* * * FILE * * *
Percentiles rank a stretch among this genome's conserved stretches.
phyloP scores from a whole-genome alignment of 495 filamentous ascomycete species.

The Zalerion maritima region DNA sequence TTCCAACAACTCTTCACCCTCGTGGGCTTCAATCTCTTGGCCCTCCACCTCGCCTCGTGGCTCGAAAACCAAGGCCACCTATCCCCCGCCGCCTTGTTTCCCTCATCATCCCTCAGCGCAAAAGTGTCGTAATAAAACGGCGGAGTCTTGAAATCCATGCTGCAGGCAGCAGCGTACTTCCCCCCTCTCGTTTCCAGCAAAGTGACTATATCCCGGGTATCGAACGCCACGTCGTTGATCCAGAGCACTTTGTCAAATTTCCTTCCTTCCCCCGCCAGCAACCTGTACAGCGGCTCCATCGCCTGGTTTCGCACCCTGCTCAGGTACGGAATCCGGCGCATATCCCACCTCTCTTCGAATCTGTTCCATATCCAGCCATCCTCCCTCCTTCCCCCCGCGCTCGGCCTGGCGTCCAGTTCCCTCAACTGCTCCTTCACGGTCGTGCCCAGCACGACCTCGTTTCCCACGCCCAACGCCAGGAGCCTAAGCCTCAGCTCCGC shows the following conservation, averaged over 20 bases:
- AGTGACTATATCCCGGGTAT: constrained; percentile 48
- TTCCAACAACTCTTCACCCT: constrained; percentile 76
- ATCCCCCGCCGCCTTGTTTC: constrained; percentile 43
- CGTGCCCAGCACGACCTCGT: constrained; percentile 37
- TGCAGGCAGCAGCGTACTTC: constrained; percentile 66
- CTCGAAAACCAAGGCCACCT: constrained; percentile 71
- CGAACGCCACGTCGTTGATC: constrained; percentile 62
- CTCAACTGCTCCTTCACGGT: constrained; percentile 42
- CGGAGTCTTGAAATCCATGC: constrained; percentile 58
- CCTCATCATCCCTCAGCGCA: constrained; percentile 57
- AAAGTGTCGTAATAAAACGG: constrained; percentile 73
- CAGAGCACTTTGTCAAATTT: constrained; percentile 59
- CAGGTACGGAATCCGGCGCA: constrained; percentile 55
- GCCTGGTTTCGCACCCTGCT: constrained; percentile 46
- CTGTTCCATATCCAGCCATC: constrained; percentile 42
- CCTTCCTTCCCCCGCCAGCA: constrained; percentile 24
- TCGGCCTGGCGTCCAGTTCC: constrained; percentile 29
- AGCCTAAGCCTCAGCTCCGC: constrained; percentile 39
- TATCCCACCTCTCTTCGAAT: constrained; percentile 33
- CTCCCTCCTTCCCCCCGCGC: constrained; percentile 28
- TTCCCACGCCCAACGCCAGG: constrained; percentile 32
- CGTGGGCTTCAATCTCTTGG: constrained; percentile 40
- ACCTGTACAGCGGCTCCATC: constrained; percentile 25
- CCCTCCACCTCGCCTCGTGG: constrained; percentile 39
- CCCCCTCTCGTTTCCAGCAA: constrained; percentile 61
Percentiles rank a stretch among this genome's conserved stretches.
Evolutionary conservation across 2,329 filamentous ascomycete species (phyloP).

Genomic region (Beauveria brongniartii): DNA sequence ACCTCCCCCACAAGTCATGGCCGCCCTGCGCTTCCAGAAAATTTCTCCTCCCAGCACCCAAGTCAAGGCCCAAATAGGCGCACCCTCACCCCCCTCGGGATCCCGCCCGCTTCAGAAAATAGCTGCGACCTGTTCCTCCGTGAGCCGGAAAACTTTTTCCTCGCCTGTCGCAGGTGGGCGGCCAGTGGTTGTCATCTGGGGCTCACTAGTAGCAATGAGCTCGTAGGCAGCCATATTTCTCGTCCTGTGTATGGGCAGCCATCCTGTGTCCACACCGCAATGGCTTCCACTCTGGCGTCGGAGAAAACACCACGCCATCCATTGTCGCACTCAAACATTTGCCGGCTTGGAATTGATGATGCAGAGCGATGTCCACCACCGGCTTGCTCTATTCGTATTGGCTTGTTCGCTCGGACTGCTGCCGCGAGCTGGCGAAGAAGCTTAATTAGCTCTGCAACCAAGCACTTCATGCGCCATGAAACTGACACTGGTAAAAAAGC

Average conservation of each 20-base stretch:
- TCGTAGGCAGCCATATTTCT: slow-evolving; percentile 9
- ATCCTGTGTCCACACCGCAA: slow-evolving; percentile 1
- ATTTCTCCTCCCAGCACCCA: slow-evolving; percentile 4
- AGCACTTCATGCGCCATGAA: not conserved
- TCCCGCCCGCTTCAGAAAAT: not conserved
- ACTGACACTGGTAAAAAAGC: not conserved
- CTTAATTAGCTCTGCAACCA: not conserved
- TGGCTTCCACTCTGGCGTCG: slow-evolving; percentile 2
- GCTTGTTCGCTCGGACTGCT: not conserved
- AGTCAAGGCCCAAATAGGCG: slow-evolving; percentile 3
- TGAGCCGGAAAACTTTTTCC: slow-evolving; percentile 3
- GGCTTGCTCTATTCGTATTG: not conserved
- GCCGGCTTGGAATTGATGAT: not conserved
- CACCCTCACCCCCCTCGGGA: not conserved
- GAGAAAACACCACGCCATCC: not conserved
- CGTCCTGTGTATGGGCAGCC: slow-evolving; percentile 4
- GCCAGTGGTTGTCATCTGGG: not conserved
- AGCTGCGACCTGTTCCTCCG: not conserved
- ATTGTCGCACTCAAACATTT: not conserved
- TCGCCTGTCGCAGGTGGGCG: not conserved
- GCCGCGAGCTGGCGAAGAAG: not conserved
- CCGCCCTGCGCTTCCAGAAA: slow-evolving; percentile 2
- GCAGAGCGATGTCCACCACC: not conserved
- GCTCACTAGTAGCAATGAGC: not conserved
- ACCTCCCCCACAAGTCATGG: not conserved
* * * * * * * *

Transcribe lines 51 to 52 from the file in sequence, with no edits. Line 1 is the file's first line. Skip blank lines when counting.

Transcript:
- ATTGTCGCACTCAAACATTT: not conserved
- TCGCCTGTCGCAGGTGGGCG: not conserved